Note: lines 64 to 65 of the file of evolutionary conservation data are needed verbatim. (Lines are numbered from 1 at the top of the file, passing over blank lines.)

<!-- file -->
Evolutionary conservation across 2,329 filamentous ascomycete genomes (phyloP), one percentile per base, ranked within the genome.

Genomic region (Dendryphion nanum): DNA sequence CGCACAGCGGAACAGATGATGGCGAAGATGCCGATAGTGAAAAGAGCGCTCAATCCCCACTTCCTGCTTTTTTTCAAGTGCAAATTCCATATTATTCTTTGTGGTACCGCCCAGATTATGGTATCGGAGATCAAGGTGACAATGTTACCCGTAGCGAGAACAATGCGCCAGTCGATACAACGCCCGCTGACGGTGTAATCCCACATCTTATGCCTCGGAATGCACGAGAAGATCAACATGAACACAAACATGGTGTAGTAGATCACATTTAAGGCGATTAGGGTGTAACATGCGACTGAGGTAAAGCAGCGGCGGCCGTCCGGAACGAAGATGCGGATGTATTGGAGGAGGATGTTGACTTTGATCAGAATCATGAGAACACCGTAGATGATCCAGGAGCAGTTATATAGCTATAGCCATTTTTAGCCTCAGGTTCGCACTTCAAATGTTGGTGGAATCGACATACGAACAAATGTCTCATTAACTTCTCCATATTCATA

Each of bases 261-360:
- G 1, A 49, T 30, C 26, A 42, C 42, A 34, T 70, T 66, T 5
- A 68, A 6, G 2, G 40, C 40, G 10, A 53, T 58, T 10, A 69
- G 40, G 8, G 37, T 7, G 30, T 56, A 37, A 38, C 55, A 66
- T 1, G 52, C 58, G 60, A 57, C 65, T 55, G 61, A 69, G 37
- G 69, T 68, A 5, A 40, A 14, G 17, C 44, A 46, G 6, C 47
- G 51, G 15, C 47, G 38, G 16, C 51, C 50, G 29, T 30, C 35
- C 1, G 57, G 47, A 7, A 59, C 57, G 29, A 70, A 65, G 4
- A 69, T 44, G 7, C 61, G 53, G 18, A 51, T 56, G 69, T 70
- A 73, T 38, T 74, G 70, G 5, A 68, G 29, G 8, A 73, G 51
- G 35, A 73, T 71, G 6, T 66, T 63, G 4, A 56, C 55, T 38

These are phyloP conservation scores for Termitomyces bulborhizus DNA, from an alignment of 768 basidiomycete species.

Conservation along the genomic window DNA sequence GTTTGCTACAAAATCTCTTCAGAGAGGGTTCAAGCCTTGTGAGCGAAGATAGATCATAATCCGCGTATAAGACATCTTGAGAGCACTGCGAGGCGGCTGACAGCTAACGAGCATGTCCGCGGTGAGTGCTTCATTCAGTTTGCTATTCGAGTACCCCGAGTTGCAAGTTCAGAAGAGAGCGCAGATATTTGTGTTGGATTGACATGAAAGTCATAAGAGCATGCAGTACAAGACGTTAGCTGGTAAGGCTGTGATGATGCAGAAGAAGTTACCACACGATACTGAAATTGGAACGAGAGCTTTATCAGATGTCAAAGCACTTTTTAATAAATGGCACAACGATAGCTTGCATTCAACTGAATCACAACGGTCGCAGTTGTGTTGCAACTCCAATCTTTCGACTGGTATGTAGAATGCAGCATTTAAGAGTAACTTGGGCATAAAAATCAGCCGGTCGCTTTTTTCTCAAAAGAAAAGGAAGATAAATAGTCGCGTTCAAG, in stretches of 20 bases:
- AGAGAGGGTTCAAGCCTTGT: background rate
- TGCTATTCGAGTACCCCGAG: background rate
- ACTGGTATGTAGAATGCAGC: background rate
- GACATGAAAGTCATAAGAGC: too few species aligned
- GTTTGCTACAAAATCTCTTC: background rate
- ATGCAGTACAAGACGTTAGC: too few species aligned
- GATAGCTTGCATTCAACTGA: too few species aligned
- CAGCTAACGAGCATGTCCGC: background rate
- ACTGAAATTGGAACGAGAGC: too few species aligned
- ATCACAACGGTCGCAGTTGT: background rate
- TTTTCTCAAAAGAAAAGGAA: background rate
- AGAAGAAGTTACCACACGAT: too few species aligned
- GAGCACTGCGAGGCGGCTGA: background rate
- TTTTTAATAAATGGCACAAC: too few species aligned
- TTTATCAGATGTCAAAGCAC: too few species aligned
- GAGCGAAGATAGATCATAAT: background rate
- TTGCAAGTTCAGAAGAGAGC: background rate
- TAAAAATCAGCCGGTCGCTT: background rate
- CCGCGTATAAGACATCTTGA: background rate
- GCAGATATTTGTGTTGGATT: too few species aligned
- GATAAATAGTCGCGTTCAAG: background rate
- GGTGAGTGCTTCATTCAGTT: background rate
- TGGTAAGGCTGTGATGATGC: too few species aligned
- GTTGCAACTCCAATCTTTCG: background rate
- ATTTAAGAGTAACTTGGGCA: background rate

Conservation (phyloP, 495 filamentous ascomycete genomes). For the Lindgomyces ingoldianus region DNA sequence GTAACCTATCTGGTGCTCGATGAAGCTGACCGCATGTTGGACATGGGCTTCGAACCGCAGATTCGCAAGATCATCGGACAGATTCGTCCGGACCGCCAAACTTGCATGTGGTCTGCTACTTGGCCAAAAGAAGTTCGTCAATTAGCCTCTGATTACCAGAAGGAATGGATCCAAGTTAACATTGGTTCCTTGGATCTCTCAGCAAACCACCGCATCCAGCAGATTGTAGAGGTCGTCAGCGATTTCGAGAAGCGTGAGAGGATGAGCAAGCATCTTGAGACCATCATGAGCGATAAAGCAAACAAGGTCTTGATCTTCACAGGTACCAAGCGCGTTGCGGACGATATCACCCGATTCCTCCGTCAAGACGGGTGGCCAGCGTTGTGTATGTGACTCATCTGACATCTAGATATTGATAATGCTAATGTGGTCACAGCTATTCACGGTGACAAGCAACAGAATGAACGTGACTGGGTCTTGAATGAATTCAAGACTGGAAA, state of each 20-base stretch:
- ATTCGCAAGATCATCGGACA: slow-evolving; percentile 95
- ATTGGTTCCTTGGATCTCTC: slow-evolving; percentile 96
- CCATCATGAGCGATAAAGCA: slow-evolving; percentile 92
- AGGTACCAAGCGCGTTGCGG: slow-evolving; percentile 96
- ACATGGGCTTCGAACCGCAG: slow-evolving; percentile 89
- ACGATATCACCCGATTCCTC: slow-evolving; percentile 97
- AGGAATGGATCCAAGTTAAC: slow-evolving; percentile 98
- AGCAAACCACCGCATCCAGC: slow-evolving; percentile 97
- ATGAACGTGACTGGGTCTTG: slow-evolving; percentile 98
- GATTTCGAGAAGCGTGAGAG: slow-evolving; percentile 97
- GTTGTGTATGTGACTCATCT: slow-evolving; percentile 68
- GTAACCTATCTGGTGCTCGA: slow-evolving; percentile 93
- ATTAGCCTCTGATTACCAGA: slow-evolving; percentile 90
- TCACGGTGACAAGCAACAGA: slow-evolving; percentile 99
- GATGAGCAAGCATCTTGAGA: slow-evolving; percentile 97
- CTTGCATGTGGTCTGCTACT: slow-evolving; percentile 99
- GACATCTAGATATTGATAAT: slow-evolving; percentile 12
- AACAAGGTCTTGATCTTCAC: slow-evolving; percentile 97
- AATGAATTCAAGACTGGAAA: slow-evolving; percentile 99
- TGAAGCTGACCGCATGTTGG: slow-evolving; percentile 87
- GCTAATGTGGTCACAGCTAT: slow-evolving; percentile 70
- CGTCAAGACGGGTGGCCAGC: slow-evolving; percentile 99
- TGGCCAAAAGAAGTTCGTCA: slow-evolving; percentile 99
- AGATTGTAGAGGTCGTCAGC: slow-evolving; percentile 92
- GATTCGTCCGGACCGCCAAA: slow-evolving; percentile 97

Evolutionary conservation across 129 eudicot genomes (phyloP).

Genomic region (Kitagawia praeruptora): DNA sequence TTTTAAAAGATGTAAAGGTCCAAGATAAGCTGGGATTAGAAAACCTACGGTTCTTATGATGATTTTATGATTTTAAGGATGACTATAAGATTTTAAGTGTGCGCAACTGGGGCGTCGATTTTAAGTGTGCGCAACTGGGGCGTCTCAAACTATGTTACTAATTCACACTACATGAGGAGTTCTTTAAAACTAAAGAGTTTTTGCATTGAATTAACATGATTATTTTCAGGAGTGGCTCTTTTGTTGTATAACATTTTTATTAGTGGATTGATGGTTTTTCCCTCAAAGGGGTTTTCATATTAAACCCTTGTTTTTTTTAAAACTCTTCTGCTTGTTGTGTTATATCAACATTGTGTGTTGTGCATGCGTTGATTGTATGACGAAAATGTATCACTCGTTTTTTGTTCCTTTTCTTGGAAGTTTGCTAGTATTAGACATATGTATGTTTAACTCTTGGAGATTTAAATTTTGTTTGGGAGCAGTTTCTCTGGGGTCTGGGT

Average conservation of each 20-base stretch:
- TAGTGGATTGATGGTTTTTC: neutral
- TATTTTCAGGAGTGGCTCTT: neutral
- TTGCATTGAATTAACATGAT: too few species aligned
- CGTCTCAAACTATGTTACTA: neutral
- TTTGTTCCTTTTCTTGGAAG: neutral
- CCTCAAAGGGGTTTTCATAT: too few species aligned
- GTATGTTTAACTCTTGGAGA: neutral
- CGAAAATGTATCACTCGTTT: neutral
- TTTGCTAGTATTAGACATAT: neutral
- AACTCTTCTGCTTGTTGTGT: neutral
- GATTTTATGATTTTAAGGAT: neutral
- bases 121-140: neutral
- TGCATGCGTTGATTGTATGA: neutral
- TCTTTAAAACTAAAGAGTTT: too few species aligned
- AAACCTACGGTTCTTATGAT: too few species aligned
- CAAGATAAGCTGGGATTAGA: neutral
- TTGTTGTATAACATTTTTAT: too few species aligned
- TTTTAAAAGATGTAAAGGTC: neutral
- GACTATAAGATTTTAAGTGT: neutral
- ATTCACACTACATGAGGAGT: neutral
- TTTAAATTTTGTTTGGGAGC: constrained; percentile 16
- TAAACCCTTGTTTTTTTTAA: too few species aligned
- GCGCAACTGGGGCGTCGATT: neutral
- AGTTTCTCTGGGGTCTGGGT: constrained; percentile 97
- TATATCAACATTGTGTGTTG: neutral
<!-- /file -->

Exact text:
- TGGCCAAAAGAAGTTCGTCA: slow-evolving; percentile 99
- AGATTGTAGAGGTCGTCAGC: slow-evolving; percentile 92